One issue stirring controversy among the top brass in the Seattle Police Department is O’Toole’s plan to hire assistants from outside the department.

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Seattle Police
7:00 pm
Wed May 28, 2014

Seattle Police Officers File Civil Rights Complaint Over Use Of Force Policies

More than 100 Seattle police officers have filed a federal civil rights complaint against city and federal authorities.

They allege the agreement between the U.S. Department of Justice and the city of Seattle restricting police  use of force has put both police and the public in danger.

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Crime
2:41 pm
Tue May 27, 2014

Gatorade Helps Nab Copper Wire Thieves

Thieves stole nearly 4.5 miles of copper wire from underneath light rail line in 2010 and 2011.
Paula Wissel

A jury has found two men guilty of stealing 4.3 miles of copper wiring from Sound Transit's Light Rail System in Seattle. It’s believed to be the largest theft of metal in Washington State.

Apparently, the thieves undoing was a popular energy drink.

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U.S. Immigration Law
5:00 am
Tue May 27, 2014

This Man May Be Deported To Cambodia Before He Can Give His Brother A Kidney

Touch Hak poses with his daughter.
Courtesy of the Hak family.

A man being held in the Northwest Detention Center in Tacoma could help save his brother’s life by giving him a kidney.

But that won’t happen if the U.S. goes forward with plans to deport the man to Cambodia, a country he left as a baby. The case shines a light on what some consider the U.S.'s overly harsh deportation policies.

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Washington Supreme Court
9:18 am
Thu May 22, 2014

Wash. High Court: Sea-Tac Airport Workers Unknowingly Fed Pork Can Sue Over Lunch

Cacophony Wikimedia Commons

Washington employers must “reasonably” accommodate the religious practices of their employees, according to a ruling issued by the Washington Supreme Court Thursday.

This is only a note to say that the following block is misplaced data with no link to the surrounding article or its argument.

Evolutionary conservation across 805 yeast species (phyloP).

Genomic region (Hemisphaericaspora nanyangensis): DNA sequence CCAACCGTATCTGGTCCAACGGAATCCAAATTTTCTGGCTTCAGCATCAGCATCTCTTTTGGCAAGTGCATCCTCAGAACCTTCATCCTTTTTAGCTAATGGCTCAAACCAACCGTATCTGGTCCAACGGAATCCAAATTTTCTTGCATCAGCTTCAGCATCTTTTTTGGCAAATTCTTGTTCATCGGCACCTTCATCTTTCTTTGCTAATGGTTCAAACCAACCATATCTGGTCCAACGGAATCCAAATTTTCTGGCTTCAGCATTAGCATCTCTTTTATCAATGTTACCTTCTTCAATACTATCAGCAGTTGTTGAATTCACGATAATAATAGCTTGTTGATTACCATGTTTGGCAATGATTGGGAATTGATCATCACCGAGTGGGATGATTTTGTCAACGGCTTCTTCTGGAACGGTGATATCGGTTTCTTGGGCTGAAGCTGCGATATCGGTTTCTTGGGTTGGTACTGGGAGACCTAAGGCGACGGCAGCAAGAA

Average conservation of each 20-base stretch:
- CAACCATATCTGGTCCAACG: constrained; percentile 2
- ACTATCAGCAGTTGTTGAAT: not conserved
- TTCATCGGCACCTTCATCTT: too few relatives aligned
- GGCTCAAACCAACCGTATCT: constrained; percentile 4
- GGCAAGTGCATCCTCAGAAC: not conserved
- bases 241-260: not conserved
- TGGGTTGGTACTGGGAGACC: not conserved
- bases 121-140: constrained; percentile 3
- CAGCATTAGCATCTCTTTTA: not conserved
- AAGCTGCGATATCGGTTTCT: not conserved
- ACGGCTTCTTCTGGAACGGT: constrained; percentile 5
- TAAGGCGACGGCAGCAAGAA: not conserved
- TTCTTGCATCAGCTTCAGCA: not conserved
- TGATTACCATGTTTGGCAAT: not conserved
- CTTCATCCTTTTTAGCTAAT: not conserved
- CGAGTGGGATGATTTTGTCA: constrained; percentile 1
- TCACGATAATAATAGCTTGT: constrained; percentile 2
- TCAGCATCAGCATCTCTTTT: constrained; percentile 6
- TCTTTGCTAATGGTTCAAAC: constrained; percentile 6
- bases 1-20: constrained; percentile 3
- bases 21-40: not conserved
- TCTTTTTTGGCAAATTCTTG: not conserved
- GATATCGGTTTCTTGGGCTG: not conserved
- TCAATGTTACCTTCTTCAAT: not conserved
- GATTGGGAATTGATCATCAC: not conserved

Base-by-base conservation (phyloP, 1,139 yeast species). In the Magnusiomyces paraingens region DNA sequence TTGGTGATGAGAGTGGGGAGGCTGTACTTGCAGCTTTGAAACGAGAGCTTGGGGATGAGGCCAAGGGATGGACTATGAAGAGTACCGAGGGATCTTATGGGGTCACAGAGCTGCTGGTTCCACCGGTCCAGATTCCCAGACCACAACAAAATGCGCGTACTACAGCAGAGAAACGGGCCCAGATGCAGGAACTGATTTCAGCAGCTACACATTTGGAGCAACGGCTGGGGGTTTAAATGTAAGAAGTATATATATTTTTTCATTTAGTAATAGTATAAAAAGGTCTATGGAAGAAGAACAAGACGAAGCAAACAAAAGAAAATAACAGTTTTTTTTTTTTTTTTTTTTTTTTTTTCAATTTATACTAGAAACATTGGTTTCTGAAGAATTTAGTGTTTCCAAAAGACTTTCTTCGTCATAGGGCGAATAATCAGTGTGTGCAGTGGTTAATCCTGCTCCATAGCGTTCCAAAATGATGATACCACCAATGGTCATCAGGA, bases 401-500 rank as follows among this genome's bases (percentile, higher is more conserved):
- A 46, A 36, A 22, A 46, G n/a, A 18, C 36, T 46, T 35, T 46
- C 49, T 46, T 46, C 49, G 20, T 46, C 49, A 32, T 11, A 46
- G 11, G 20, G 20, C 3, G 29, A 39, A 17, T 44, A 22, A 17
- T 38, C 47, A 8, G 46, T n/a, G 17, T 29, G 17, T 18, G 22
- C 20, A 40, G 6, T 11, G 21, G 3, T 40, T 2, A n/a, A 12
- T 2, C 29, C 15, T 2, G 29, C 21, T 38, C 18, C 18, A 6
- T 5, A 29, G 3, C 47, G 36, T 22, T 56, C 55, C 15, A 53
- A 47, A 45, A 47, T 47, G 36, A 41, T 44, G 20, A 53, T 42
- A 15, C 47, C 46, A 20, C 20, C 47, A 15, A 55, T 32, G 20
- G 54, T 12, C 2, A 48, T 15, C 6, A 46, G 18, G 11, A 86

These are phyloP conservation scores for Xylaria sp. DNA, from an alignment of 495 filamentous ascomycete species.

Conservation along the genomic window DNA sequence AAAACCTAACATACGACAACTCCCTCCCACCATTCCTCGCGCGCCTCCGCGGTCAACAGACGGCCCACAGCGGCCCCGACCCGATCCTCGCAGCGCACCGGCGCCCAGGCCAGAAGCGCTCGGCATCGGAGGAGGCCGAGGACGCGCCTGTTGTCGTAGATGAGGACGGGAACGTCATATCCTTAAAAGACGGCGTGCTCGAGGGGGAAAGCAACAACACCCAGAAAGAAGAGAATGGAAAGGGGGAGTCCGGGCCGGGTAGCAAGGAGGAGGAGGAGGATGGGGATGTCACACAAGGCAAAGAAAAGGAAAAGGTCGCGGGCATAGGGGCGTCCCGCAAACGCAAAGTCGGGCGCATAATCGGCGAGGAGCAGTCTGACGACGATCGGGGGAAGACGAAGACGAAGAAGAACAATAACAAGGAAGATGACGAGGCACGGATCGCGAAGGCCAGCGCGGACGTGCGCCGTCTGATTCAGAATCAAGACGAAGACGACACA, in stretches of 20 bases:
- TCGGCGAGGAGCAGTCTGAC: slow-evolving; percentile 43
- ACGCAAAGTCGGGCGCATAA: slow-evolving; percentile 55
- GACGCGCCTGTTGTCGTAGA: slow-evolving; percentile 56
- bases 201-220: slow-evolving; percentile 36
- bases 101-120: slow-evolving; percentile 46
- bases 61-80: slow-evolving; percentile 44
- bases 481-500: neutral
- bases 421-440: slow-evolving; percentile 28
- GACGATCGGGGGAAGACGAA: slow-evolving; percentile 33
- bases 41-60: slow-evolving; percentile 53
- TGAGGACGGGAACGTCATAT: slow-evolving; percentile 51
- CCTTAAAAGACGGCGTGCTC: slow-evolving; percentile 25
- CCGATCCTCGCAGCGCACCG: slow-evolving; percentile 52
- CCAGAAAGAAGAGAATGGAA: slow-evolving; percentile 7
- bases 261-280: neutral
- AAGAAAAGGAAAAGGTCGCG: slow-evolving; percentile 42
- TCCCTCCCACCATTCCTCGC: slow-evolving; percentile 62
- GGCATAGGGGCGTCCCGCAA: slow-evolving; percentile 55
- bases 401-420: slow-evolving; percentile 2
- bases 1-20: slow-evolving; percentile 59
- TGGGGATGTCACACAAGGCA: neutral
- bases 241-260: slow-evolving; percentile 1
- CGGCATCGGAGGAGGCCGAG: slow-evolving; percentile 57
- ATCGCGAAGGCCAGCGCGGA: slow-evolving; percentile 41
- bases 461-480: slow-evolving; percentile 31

The case involves four men employed by a company that makes meals for airline passengers at Sea-Tac Airport.

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Gay Rights
10:08 am
Wed May 21, 2014

Idaho City Narrowly Upholds Gay Rights Law In Closely Watched Vote

An effort to overturn one Idaho city's gay rights ordinance appears to have failed by a slim margin. The anti-discrimination law in Pocatello was upheld Tuesday night by a projected margin of 90 votes.

City councils in seven Idaho cities have barred employers, landlords and most businesses from discriminating on basis of sexual orientation and gender identity. But Pocatello's ordinance was the first in the state to be put to a popular vote.

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Legal Marijuana
9:58 am
Wed May 21, 2014

Without A Marijuana Breathalyzer, How To Curb Stoned Driving?

In an effort to make the roadways safer, Colorado set a marijuana DUI blood standard for drivers. But it's difficult to actually measure how high a person is.
iStockphoto

Originally published on Wed May 21, 2014 6:28 am

Like many medical marijuana patients, Greg Duran says he drives in fear, knowing he could be busted at any moment for driving under the influence.

As he merges onto Interstate 70 north of Denver, Duran explains that he's probably over the state's new marijuana limit: 5 nanograms per milliliter of blood of THC, the psychoactive chemical in pot.

"It would be devastating if I lost my car. It would change everything," Duran says.

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Legal Marijuana
2:53 pm
Tue May 20, 2014

Pot Growers Can't Use Federal Irrigation Water

File image
AP Photo

Marijuana growers in Washington and Colorado and other states cannot use irrigation water from the U.S. Bureau of Reclamation to grow their crops.

The agency on Tuesday said that marijuana growing remains illegal under federal law, so irrigation water from its dams cannot be used to grow pot even in states that have legalized recreational or medical use of the drug.